At SaneBox we’ve thought long and hard about optimal email workflow and have come up with a long list of rules and tips.
One of these rules is so important, it should be both rule #1 and #2, just like in Fight Club. It will require a substantial shift in your thinking about email, but this rule will change your life: don’t make clearing your Inbox your top priority.
There’s an inherent gamification in clearing your inbox. It feels productive and provides a brief feeling of accomplishment. But as we all know, this feeling is not only fleeting but has a dangerous flip side—processing email is a reactive activity. When you let other people set your priorities, you’re not in control of your time, and this should be a deal breaker for anyone.
What can you do to apply this rule to your life?
First of all, become comfortable with the idea that some of the emails in your inbox will never get responded to. And that’s okay. Imagine a world where you don’t have to respond to an email just because it’s there. It’s okay if you choose to, but not because someone else decided for you. Feels good, doesn’t it?
Second, have a clear set of priorities. Whenever you sit down to check email, ask yourself, “Is clearing the inbox the best use of my time? Is there really nothing more valuable I can do?” If you can’t find any higher priority things that will actually grow the business—by all means spend time on your email. And if there’s an email that directly aligns with your top priorities, then it’s a win-win for you and your inbox. It’s completely okay if on some days “Clearing the Inbox” is in your top 5 to-dos. In fact, eventually, it needs to be. The problem is that email has become THE default top priority without us even realizing it. We spend 28% of our time on email, but when we think about our priorities, email isn’t even on there. (Source: McKinsey Global Institute)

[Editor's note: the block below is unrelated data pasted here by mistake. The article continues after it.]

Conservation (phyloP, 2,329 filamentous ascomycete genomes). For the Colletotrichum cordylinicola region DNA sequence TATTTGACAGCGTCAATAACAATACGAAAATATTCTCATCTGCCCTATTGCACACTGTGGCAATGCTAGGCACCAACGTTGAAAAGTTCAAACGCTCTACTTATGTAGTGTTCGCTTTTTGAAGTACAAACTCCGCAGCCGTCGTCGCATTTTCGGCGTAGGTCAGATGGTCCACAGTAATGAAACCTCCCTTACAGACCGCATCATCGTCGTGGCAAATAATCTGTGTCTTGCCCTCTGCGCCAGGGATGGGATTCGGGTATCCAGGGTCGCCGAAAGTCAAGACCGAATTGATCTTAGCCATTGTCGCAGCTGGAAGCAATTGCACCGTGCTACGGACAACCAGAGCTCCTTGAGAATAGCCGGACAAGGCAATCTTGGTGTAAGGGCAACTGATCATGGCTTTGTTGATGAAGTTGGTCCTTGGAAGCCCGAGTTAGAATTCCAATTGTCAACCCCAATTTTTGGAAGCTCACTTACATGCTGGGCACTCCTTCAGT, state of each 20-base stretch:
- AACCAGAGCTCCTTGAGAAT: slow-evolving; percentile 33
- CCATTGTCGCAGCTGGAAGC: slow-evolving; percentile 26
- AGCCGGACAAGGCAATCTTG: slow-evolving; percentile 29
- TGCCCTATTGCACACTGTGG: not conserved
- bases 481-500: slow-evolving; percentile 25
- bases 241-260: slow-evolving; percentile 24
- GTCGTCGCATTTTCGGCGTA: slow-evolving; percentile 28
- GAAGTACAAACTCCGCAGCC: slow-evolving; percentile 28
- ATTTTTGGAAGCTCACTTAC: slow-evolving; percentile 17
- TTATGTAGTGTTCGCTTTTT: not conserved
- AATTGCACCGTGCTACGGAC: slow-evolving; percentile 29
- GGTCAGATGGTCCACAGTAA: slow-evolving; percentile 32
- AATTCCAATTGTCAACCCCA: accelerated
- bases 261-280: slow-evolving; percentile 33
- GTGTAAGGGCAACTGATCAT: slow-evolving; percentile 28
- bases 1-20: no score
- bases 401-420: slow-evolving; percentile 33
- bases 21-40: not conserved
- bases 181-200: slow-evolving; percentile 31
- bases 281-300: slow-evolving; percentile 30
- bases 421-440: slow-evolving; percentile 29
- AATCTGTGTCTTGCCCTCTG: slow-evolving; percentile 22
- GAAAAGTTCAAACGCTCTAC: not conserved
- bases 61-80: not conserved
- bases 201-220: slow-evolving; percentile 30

Lastly, there are two types of emails:
1) Ones that require actual work;
2) Ones that just need to be “dealt with” (responded to, forwarded, filed etc).
While we tend to be more afraid of the first kind (nobody likes more work), the sheer volume of the unimportant mail adds up. Research on interruptions shows that the second kind is very harmful to productivity—it takes 1.5 minutes to read and recover from an average email. Since most email clients and webmail UIs allocate the same amount of screen real estate to each email, our brain is tricked into giving them the same amount of attention.
As noted, not all emails are created equal: some emails need to be dealt with right away (important/urgent), others can wait until later (important/non-urgent), and everything else should be processed in bulk (unimportant.) In other words, you should have a prioritization system even within your inbox.
On that note, does automatic email filtering, follow-up reminders, and one-click unsubscribe sound nice? We have everything you need to manage your inbox effectively and stay productive. Get started now for free »